Black lawmakers threaten to block legislation legalizing recreational marijuana if Black communities won’t benefit
Carol Ozemhoya | OW Contributor | 3/12/2019, 11:35 a.m.
Black lawmakers are blocking a push to legalize recreational marijuana in New York, warning that Gov. Andrew M. Cuomo’s proposal could perpetuate the racial inequality fostered under current drug laws, reports the New York Times.
The lawmakers say that unless people of color are guaranteed a share of the potential $3 billion industry, there may not be legalization this year. They want to be assured that some of that money will go toward job training programs, and that minority entrepreneurs will receive licenses to cultivate or sell the marijuana.
Ten states and Washington, D.C. have legalized recreational marijuana, and as lawmakers elsewhere consider their own laws, they seem intent on not repeating what they see as other states’ mistakes. They say one misstep, in particular, stands out: None of the 10 states or Washington ensured that minority communities would share in any economic windfall of legalization — missing out on an opportunity to redress years of having a disproportionate number of African-Americans arrested on marijuana charges.
In New York, the question of economic return for those communities has emerged as a defining issue. “I haven’t seen anyone do it correctly,” Assemblywoman Crystal Peoples-Stokes, the first Black woman to serve as Assembly majority leader, said of legalization. “They thought we were going to trust that at the end of the day, these communities would be invested in. But that’s not something I want to trust,” she continued. “If it’s not required in the statute, then it won’t happen.”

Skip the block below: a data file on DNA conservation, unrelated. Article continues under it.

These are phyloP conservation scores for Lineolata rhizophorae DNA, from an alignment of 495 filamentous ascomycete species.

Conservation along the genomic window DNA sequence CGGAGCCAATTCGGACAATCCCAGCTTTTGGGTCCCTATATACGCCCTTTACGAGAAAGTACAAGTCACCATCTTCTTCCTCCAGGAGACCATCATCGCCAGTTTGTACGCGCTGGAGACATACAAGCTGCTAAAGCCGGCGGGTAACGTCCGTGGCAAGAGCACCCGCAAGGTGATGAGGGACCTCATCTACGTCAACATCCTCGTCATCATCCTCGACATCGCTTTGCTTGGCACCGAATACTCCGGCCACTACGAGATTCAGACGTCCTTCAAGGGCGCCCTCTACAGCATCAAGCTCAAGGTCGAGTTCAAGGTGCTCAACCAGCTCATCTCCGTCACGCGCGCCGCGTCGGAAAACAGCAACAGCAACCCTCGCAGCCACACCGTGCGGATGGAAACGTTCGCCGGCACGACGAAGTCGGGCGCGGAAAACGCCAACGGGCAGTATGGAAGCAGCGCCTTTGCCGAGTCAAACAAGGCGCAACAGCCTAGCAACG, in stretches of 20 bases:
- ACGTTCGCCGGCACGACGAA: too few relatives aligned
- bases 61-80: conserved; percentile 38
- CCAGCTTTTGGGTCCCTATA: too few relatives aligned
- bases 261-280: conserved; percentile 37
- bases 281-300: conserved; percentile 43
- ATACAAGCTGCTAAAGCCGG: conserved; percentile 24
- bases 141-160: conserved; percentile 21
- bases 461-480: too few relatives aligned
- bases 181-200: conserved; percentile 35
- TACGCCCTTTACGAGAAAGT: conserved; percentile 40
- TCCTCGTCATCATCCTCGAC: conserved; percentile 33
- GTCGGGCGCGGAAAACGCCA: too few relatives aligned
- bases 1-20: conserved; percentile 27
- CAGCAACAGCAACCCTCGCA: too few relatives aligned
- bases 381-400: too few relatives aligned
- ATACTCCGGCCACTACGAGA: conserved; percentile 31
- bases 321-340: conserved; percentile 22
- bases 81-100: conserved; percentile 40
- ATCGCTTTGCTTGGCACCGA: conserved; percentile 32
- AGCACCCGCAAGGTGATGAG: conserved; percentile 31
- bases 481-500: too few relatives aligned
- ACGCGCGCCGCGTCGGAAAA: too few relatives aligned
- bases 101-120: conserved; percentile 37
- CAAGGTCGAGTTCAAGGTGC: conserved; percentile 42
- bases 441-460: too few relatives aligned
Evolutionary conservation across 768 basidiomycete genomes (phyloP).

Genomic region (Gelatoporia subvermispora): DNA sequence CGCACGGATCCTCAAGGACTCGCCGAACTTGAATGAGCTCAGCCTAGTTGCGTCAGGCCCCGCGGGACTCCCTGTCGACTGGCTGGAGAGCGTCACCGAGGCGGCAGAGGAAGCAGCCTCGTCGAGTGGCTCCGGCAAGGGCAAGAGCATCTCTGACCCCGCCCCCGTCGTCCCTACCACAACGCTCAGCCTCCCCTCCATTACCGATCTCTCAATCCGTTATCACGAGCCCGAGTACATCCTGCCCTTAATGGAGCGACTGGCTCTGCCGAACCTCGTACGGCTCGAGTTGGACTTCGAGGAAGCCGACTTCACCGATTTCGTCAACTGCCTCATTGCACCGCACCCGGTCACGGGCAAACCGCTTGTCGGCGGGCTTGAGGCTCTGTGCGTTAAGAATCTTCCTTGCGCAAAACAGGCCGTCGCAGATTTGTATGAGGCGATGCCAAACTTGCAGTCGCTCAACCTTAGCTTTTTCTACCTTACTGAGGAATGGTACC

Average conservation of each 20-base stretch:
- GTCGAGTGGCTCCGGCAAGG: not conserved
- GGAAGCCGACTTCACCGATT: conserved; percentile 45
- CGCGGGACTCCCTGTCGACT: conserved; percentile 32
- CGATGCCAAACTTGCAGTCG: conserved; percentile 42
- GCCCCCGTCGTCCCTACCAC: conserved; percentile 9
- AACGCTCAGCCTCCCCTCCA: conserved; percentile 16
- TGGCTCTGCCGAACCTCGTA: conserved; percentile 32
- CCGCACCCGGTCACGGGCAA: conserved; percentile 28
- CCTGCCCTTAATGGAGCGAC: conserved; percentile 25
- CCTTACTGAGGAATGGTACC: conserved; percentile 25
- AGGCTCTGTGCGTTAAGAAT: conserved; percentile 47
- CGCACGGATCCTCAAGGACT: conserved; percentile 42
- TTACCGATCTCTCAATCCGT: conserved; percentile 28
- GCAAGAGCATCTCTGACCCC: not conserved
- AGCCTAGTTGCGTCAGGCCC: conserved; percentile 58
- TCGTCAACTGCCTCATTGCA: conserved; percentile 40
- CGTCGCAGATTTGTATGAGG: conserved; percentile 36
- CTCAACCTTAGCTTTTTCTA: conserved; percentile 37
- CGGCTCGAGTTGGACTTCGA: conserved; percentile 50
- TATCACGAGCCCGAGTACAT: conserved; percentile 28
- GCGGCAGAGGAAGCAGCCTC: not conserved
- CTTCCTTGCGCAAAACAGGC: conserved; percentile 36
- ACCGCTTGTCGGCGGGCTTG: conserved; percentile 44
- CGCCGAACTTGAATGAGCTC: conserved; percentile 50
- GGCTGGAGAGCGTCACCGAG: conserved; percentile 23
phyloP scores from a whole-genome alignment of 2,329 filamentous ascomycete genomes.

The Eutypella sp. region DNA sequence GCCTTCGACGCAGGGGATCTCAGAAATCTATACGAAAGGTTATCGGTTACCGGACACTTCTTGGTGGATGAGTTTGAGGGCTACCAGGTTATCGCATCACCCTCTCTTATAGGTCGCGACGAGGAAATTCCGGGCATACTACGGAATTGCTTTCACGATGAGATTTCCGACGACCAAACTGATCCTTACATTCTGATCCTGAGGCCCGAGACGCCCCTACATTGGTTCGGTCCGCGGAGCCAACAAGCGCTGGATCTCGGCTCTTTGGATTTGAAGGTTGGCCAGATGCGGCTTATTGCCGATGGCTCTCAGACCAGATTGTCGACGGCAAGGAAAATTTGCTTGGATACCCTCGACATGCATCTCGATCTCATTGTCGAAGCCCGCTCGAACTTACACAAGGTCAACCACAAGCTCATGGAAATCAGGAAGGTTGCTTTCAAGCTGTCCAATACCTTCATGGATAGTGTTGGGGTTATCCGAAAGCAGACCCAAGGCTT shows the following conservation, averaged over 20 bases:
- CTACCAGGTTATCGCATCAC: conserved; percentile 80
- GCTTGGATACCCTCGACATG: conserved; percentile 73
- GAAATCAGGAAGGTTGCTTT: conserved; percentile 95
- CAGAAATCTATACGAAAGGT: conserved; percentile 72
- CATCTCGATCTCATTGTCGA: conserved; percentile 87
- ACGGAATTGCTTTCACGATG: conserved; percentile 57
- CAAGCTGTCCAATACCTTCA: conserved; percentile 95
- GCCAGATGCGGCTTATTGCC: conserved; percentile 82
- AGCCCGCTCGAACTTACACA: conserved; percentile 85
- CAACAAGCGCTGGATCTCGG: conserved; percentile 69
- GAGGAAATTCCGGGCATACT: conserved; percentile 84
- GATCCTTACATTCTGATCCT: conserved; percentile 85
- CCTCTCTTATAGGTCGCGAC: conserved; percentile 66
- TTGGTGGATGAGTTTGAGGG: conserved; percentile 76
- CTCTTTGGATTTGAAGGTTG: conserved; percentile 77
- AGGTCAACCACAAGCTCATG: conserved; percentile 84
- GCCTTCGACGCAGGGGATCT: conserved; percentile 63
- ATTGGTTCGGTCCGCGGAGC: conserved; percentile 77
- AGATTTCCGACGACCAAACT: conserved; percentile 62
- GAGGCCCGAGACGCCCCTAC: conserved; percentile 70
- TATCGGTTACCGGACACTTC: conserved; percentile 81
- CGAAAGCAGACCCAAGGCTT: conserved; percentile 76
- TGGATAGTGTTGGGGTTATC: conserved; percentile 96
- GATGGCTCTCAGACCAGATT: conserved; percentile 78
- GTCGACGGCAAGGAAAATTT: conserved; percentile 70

Critics say marijuana legalization has fostered an inequitable system in which wealthy, White investors often reap the profits of the fledgling industry. In Colorado, Black entrepreneurs said they were banned from winning licenses because of marijuana-related convictions. Black people make up just a handful of the thousands of cultivation or dispensary license holders there, and continue to be arrested on marijuana-related charges at almost three times the rate of White people.
In California, several cities introduced equity programs retroactively. Oakland now requires at least half of licenses to go to people with a cannabis-related conviction and who fell below an income threshold. The Black New York lawmakers include some of marijuana legalization’s most vocal supporters, but they want to make their state is the first to tie legalization directly to an economic equity program. And that has meant seeking changes to Gov. Cuomo’s proposal, which though it provides for a “social and economic equity plan,” does not specify how much weight would be given to minority license applicants, or how much money would be invested in communities ravaged by the war on drugs.
Alphonso David, the governor’s counsel, said that those provisions would be written in regulation after legalization was passed. “Some people are looking for a level of detail that may not be appropriate for legislation, and we have to be careful how we implement the legislation so we don’t have to change it every few years,” he said.
But opponents say those omissions undercut Cuomo’s efforts to frame legalization as a way to right the wrongs that decades of criminalization had wrought on communities. He called for sealing some drug-related records and funding substance abuse treatment. Even as Cuomo has pressed for speed, urging the Legislature to include legalization in the state budget in April, crucial lawmakers have shown little interest in rushing his proposal through.